Precious metal ingots and coins that are used or were once used as currency or medium of exchange in the United States or in a foreign country (such as 25-cent coins, dimes, five-cent coins, and one-cent coins) are exempt. When it comes to precious metals in Washington, you should only buy bullion coins, as they don't carry a sales tax. Rare coins, in some areas, including Seattle, are subject to taxes of up to 9.5% more, which can ruin investment. It's not always easy to determine what is classified as a collector's item and what is a standard ingot coin, but the dealer must know and apply the tax.
Gold and silver bars may attract unwanted attention or require special statements for monetary instruments, but a gold necklace is, well, just another gold necklace. In terms of precious metals, capital gains occur when a certain coin or piece of ingots increases in value after the initial purchase and is then sold at a higher price. This law is quite broad, but it basically covers any gold or silver that has been used or can be used as currency in the United States or any other country. These pieces include, among others, gold coins with fractional denominations; American Eagle gold or silver coins; any piece of foreign currency that has not been explicitly mentioned in the IRS's list of reportable items, as well as U.S.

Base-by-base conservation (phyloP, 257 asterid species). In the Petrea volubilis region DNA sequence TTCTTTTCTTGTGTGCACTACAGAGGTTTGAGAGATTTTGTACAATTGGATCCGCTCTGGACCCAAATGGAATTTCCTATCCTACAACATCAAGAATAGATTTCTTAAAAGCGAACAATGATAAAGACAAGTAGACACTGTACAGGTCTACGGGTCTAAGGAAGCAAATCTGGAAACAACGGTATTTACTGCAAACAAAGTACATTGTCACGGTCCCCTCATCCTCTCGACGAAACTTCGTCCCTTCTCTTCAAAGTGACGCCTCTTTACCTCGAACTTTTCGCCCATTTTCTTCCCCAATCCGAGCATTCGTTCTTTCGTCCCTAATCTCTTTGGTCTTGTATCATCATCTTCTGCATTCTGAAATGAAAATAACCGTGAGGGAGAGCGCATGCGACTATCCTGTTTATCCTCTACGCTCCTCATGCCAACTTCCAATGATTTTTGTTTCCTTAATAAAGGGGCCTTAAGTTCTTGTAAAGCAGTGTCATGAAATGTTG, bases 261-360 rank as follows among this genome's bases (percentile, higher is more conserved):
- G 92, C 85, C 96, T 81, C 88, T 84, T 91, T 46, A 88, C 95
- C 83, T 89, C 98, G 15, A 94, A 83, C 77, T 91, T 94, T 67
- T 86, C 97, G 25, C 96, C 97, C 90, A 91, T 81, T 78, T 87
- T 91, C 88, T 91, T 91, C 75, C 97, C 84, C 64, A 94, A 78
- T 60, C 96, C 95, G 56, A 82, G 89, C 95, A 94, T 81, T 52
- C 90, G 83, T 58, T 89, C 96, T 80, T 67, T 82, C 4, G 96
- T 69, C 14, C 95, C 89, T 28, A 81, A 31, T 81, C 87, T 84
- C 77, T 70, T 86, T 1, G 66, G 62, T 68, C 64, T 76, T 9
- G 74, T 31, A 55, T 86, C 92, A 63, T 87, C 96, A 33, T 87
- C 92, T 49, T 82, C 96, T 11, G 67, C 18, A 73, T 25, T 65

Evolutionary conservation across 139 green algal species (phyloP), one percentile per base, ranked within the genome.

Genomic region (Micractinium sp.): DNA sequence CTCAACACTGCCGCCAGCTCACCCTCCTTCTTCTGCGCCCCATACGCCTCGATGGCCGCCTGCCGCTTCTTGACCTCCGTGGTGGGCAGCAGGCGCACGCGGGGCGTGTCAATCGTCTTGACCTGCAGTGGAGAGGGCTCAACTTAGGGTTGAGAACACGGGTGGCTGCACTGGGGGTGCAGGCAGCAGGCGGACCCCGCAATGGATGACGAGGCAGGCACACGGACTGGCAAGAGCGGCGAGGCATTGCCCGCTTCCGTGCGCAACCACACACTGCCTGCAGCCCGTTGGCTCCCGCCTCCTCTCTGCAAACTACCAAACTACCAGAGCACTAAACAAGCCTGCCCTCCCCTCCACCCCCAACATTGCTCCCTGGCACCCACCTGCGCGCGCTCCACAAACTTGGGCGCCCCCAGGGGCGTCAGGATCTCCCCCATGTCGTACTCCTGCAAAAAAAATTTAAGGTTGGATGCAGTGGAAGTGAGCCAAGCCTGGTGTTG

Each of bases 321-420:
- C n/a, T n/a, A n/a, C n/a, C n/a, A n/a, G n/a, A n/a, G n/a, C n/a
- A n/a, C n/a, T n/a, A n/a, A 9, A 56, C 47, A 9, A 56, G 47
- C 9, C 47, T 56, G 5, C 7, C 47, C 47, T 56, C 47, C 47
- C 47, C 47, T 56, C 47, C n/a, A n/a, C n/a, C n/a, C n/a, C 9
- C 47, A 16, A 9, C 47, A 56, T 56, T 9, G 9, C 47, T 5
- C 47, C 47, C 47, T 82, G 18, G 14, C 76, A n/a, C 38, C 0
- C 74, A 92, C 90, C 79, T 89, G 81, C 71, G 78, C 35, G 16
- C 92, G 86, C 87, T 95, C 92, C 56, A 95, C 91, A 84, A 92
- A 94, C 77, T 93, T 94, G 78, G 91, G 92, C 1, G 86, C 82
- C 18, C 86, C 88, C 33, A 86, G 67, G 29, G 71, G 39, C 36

currencies that were created after the list was created in the 1980s. That's why it's important to check with your certified public accountant about taxes on your gold investments.